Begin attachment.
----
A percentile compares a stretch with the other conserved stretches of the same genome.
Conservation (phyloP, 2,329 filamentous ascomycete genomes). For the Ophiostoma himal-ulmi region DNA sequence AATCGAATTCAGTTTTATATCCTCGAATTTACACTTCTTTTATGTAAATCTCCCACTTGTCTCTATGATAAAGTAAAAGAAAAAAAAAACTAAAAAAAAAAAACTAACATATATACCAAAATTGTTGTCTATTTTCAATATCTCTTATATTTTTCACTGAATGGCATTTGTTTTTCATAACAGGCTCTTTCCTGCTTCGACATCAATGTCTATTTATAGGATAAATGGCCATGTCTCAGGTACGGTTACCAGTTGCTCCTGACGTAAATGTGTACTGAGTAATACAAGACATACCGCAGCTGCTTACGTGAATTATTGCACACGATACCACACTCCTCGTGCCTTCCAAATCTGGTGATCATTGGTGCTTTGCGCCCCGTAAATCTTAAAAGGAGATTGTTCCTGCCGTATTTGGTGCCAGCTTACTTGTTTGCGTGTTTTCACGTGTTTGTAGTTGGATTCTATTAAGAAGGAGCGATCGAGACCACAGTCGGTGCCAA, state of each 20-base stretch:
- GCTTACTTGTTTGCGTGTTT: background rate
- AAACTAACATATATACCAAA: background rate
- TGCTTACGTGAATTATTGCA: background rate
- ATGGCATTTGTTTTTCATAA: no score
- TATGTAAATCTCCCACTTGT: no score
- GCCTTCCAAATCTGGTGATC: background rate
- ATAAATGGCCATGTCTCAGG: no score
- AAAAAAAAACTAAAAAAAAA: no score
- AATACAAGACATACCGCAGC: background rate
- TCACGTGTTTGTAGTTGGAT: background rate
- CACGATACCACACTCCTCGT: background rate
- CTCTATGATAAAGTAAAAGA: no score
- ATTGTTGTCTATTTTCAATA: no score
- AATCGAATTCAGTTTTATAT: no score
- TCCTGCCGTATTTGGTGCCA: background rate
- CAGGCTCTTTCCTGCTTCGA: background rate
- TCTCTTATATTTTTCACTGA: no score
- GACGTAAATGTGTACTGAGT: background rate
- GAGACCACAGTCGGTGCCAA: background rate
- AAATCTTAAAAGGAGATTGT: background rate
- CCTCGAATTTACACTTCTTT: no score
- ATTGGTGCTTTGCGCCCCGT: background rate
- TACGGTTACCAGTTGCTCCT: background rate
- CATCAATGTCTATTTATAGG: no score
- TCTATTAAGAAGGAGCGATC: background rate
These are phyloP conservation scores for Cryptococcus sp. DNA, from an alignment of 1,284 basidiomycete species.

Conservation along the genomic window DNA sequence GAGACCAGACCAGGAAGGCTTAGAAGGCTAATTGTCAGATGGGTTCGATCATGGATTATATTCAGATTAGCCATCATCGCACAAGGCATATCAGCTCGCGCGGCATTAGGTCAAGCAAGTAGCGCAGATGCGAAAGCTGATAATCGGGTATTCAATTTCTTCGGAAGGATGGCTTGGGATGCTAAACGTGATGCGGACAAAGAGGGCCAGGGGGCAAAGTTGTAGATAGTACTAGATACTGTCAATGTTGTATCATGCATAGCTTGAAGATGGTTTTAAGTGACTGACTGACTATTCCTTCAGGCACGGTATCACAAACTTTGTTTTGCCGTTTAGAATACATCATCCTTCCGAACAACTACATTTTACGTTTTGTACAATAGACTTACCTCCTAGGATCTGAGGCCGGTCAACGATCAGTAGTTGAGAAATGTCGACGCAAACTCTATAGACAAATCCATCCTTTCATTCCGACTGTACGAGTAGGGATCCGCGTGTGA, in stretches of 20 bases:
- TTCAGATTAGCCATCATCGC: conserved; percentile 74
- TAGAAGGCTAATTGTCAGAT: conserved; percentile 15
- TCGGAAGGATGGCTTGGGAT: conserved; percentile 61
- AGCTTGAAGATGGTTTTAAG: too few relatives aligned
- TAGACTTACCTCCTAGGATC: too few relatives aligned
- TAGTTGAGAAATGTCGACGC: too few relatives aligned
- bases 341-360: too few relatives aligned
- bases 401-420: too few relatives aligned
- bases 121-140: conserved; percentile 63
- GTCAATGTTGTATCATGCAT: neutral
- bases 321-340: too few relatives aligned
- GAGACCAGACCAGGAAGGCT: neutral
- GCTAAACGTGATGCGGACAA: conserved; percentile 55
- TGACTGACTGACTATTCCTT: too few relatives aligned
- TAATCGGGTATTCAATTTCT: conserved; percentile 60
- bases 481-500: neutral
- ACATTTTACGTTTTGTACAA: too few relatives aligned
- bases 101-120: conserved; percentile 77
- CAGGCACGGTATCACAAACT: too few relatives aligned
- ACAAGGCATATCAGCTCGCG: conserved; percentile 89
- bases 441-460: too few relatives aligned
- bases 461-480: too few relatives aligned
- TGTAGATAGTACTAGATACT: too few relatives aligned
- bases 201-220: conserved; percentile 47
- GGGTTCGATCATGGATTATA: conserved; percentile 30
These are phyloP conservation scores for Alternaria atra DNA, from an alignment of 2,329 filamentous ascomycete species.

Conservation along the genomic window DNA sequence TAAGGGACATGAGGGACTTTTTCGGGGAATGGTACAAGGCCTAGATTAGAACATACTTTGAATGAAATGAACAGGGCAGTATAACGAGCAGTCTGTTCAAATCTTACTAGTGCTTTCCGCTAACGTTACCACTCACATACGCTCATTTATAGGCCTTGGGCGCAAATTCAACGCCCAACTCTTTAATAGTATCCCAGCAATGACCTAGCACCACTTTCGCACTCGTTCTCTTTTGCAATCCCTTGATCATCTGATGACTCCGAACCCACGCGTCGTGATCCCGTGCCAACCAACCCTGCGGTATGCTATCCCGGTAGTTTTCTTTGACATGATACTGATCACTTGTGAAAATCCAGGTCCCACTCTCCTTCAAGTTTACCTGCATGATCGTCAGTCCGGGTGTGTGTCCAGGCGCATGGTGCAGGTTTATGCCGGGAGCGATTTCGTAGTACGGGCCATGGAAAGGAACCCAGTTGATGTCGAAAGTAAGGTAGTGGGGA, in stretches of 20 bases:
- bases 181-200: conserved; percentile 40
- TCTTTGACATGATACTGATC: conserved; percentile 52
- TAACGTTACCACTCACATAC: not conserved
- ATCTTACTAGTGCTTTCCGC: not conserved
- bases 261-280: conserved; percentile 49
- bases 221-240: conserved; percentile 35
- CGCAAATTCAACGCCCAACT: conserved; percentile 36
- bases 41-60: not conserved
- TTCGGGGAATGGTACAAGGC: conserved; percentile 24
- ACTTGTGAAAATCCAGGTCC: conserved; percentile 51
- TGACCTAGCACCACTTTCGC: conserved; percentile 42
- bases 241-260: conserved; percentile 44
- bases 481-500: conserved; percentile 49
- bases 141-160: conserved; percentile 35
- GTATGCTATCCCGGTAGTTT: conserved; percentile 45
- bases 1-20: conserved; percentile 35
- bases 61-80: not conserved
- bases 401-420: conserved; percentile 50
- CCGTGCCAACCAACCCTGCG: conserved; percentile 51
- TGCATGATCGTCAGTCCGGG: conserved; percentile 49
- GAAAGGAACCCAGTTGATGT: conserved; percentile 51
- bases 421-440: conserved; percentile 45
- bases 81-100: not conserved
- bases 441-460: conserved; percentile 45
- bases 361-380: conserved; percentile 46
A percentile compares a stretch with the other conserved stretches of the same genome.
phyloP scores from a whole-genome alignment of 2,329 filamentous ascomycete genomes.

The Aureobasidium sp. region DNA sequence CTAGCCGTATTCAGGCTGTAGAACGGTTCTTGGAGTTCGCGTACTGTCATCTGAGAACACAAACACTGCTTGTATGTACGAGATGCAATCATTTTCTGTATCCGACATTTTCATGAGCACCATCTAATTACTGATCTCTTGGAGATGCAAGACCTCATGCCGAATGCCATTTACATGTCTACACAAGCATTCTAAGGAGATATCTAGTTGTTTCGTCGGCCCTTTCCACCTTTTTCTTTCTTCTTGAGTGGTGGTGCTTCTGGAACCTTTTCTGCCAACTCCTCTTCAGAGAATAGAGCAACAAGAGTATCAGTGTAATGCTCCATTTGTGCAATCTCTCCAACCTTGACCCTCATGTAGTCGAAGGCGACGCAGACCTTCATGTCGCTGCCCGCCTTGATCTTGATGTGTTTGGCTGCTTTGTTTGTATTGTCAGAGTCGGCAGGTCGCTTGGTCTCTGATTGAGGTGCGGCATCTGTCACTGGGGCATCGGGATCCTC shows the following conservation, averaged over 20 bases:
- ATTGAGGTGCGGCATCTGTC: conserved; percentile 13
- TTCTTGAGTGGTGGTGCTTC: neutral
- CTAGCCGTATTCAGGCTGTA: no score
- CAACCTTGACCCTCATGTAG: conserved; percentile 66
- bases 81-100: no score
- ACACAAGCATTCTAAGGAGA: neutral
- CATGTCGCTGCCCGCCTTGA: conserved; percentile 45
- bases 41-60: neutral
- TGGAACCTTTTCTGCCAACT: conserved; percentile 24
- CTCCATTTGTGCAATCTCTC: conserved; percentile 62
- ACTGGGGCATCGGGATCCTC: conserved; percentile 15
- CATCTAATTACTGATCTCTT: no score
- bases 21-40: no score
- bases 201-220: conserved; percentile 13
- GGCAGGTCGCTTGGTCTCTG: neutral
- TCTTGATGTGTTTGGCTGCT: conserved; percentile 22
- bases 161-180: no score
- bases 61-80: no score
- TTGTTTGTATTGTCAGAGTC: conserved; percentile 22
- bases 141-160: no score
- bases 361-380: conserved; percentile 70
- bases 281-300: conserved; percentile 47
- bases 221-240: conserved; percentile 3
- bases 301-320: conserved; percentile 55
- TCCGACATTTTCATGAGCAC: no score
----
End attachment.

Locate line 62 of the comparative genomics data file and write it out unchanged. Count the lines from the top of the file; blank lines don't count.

- bases 221-240: conserved; percentile 35